1

I am building a script that should duplicate the current users home directory to an arbitrarily selected directory, linking to the most recently created duplicate in the same directory, if any, using rsync.

The command is built and executed the following way:

...
[ -z $LAST_SNAPSHOT ] && LINK_DEST="" || LINK_DEST="--link-dest \"$BACKUP_ROOT/$LAST_SNAPSHOT\""
...

/usr/bin/rsync $OPTS $EXCLUDES $LINK_DEST "$MASTER/" "$NEW_SNAPSHOT"

When I run the script rsync presents me with the following error:

--link-dest arg does not exist: "/home/backuptest/dest/backuptest/20180619_134044"

This would be expected if the directory actually did not exist but it does.

If I remove the quotes in the code building the $LINK_DEST variable, yielding the following code

[ -z $LAST_SNAPSHOT ] && LINK_DEST="" || LINK_DEST="--link-dest $BACKUP_ROOT/$LAST_SNAPSHOT"

then rsync does not complain. I do wish to guard against any whitespace in the path so I really need the double qoutes though.

I fail to grok where the error lies. Is it with how i call rsync or do I misunderstand the shell (bash) in some way?

1

The escaped double quotes are being treated as literal characters of the filename. Since you're using bash you can use its arrays to handle this.

linkDest=()
[[ -n "$LAST_SNAPSHOT" ]] && linkDest+=('--link-dest' "$BACKUP_ROOT/$LAST_SNAPSHOT")
...

rsync $OPTS $EXCLUDES "${linkDest[@]}" "$MASTER/" "$NEW_SNAPSHOT"

The quoted "${linkDest[@]}" disappears entirely if it's empty. Otherwise it's expanded into a quoted list of its values. If $OPTS and $EXCLUDES are also lists I'd use the same mechanism for those.

1

The issue is that you've made the double quotes part of the filename.

Use an array to hold the options to rsync.

In a /bin/sh shell (would also work in bash):

# options that are always set
set -- --archive --verbose

# add --link-dest=DIR if needed
if [ -n "$LAST_SNAPSHOT" ]; then
    set -- "$@" --link-dest="$BACKUP_ROOT/$LAST_SNAPSHOT"
fi

# add some --excludes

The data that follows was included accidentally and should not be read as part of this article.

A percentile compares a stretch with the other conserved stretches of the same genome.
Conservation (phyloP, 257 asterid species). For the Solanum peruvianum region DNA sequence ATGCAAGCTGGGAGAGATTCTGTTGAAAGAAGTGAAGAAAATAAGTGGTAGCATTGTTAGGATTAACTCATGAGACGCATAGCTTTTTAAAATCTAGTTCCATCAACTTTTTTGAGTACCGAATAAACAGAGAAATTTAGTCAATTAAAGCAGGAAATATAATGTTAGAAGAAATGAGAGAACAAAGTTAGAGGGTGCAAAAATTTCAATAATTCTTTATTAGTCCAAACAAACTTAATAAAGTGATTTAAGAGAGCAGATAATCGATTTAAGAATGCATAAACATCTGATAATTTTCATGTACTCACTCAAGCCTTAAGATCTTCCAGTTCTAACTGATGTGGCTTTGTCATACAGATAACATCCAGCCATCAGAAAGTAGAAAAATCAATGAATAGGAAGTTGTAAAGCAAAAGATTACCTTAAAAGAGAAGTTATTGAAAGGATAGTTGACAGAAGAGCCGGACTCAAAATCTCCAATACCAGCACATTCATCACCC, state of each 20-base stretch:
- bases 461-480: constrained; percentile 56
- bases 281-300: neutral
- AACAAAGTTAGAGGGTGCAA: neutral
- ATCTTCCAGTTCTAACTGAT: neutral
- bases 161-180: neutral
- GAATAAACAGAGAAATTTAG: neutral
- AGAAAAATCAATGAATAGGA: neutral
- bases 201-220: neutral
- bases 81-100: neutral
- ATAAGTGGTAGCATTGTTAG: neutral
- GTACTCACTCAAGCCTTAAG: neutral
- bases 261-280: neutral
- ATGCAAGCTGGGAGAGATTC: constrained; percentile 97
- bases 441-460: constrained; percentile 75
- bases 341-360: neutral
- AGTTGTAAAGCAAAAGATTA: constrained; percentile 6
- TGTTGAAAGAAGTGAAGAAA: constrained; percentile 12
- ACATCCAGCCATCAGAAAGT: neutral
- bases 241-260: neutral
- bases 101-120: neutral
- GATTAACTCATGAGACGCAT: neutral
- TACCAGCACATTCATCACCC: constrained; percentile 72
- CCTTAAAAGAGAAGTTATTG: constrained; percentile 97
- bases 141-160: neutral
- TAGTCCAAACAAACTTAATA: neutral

set -- "$@" --exclude='*.ext' --exclude='dir/***'

# call rsync
rsync "$@" "$MASTER/" "$NEW_SNAPSHOT"

This makes use of the only array available in a POSIX shell (unless extended, like bash and others), the array of positional parameters. By setting the entries in this array (using set) and adding on to it as needed, we can be sure to handle quoted arguments to rsync (or any command) appropriately. In the call to rsync, we then use "$@" which will ensure that the entries in the array are individually double quoted and therefore protected from word splitting and filename generation by the shell.

The equivalent thing but using a bash array:

# options that are always set
opts=( --archive --verbose )

# add --link-dest=DIR if needed
if [ -n "$LAST_SNAPSHOT" ]; then
    opts+=( --link-dest="$BACKUP_ROOT/$LAST_SNAPSHOT" )
fi

# add some --excludes
opts+=( --exclude='*.ext' --exclude='dir/***' )

# call rsync
rsync "${opts[@]}" "$MASTER/" "$NEW_SNAPSHOT"
  • If I understand yours and roaimas answers correctly then making the double quotes part of the string leads to them being seen as a part of the parameter while supplying them in the actual call to rsync then they are not and that this is because of how the shell works. Am I correct in my interpretation? – fuumind Jun 20 '18 at 11:03
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    @fuumind The quotes are needed whenever the shell would otherwise do word splitting or filename generation (expanding wildcards). By adding a set of double quotes the way you do, you make them part of the filename that rsync will try to synchronise. – Kusalananda Jun 20 '18 at 11:22
-1

The difference is that escaping the quote \" turns it into a string character.

So the error is probably correct:

"/home/backuptest/dest/backuptest/20180619_134044"

Where including the quotes are part of the name is different than

/home/backuptest/dest/backuptest/20180619_134044

Which is what you want The recommended way to resolve this is with ${} variables for example: $ myvar=var $ echo "\"$myvar\"" "var" $ echo "${myvar}" var

So something like "--link-dest "${BACKUP_ROOT}"/"${LAST_SNAPSHOT}"" Should get you closer.

For more on this: https://stackoverflow.com/questions/8748831/when-do-we-need-curly-braces-around-shell-variables and http://wiki.bash-hackers.org/syntax/pe#simple_usage

  • 1
    There is absolutely no difference between $variable and ${variable}, except when immediately followed by a character that may be part of a variable name, as in "${variable}x". – Kusalananda Jun 19 '18 at 16:33

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